House passes health care bill, Georgia among states opposing mandate

The U.S. House last night passed a controversial health care bill by a vote of 219-212, and the measure now goes to President Obama for his signature. The president is expected to sign the bill on Tuesday at the earliest.

“This bill not only doesn’t help, but in fact makes matters worse,” Rep. Phil Gingrey, R-Ga., said in a statement. “Furthermore, we don’t even know every evil that is contained in the bill that passed the House (last night) – but I can assure you that we will continue to discover them if this bill is signed into law.”

Prior to the vote, Obama said he would issue an executive order after the House voted on the health care reform bill that “will reaffirm its consistency with longstanding restrictions on the use of federal funds for abortion,” the White House said in a statement. While that helped sway Rep. Bart Stupak, D-Mich., and other pro-life Democrats to vote in favor of the bill, some questioned whether Obama’s Executive Order would in fact restrict federally-allocated taxpayer’s money’s use for abortions.

Meanwhile, Georgia is among more than three dozen states working on a measure opposing the soon-to-be federal law, and some states – including Florida and South Carolina – might sue to stop the measure. Last week, the state Senate passed SB 317, which declares that no law can force a Georgia resident to buy health insurance; the state measure is now in the hands of the state House.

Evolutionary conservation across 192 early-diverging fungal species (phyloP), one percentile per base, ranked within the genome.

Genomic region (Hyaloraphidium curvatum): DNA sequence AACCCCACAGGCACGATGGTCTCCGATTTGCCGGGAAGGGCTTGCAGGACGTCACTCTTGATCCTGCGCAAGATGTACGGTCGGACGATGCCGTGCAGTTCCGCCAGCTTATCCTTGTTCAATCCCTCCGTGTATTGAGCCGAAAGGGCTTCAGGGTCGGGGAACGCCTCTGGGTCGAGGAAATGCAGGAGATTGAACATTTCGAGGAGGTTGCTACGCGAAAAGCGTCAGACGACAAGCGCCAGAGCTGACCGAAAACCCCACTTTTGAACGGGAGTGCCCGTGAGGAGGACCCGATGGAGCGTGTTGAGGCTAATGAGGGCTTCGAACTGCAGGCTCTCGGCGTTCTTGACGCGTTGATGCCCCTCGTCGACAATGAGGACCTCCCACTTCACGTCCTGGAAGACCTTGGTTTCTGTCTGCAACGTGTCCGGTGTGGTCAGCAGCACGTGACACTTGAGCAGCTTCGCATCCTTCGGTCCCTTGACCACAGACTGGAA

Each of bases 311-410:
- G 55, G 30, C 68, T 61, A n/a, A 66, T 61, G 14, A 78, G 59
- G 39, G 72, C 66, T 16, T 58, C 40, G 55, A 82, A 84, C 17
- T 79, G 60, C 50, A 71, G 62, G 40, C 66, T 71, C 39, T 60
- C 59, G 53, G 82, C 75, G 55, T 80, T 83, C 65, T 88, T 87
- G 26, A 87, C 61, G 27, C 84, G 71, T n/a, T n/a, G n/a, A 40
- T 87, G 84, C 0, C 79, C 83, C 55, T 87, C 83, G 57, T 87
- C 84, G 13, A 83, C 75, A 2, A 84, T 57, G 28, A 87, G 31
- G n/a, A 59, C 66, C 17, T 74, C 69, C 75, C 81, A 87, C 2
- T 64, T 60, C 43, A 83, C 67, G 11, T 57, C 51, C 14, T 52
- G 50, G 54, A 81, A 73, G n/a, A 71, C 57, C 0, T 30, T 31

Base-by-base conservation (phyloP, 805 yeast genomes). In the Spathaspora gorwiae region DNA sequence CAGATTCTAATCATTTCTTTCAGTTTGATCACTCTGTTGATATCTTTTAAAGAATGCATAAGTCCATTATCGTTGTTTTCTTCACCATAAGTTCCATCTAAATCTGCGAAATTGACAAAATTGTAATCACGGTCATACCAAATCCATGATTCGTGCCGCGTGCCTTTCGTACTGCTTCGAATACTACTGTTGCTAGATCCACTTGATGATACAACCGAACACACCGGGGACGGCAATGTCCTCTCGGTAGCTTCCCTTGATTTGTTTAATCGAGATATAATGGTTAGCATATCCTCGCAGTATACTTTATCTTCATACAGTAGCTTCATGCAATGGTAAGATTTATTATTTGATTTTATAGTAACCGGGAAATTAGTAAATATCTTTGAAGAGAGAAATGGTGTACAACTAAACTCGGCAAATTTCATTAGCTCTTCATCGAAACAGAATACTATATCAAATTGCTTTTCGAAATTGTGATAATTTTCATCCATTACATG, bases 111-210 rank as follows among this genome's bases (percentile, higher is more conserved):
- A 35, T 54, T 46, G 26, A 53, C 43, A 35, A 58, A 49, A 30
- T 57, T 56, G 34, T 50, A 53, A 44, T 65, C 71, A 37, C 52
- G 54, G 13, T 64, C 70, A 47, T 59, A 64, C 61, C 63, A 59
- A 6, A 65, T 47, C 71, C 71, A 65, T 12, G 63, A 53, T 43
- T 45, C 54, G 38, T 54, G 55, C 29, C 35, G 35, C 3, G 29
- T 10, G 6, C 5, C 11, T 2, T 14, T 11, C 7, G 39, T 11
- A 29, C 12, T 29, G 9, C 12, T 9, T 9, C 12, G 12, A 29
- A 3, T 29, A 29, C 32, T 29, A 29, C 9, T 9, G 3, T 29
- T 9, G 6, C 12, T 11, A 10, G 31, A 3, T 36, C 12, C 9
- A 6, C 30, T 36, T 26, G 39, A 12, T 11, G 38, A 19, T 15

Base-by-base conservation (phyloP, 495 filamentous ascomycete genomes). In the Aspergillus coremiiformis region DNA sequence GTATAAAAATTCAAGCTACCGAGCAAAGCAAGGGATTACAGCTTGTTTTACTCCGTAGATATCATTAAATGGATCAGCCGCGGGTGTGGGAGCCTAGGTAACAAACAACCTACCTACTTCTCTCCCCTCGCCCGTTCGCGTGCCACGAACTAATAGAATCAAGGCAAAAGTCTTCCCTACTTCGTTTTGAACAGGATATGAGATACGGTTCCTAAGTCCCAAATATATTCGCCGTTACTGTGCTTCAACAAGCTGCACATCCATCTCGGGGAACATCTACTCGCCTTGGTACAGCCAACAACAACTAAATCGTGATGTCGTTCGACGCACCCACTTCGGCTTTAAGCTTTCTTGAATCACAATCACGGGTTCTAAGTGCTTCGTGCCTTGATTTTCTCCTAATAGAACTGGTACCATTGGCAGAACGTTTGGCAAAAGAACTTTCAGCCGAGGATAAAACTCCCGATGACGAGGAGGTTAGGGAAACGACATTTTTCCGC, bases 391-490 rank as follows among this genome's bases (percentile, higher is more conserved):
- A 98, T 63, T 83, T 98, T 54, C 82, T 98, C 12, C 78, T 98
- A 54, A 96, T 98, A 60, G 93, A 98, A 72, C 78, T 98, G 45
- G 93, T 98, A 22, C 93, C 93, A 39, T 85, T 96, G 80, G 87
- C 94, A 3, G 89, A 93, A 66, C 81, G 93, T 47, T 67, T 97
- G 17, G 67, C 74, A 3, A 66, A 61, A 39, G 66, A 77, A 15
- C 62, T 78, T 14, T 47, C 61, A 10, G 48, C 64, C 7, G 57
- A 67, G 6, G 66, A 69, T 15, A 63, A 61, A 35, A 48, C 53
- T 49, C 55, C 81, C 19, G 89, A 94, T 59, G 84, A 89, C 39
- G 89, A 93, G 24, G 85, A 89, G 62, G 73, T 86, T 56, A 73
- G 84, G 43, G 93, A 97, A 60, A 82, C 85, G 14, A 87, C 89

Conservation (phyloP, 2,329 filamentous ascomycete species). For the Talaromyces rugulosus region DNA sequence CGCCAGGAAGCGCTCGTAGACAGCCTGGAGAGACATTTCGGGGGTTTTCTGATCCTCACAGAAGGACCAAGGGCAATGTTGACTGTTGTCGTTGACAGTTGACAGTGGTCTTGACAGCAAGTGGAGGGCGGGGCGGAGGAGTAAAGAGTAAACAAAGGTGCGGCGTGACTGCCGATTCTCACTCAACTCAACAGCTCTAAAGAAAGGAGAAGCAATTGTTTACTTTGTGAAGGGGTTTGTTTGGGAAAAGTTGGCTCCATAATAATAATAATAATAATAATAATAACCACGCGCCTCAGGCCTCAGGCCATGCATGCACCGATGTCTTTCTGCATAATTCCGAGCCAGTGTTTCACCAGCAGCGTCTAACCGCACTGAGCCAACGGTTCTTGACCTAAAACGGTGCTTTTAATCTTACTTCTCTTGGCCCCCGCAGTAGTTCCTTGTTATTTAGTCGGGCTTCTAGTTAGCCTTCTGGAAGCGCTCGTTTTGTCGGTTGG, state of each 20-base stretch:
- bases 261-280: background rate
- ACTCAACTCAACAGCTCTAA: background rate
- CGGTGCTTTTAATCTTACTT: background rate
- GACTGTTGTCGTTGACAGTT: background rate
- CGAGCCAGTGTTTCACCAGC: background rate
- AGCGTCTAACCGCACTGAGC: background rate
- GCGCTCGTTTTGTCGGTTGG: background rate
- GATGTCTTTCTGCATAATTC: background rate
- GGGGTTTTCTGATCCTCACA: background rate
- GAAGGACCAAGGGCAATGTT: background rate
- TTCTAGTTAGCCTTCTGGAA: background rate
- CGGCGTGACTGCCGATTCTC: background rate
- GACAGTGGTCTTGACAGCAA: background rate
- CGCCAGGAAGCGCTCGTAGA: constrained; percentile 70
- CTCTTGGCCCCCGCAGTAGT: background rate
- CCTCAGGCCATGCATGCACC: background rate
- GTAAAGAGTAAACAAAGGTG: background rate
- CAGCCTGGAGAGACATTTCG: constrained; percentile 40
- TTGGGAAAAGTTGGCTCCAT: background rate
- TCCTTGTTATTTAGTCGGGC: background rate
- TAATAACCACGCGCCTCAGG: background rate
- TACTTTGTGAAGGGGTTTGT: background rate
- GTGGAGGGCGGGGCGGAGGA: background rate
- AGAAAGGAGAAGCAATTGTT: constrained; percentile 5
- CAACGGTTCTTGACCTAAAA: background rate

“(These) actions don’t solve any of the problems they promised to fix and it won’t improve health care,” state Sen. Judson Hill, R-Marietta, said in a news release. “The Democrat’s plan is estimated to cost Georgia taxpayers almost $500 million per year.

“We know that the right to make your own health care choices is important to Georgians,” Hill added. “These basic freedoms have always been worth protecting, but especially now in light of Congress’ vote to take away these rights.”

In addition to all 178 Republicans, 34 Democrats – including Georgia’s John Barrow and Jim Marshall – voted against the bill.

“Our founding fathers also could not have imagined a country where Americans are forced to buy government-approved health insurance under penalty of law, and House and Senate leaders subvert the rules process to pass legislation that is against the will of the majority,” Gingrey added.

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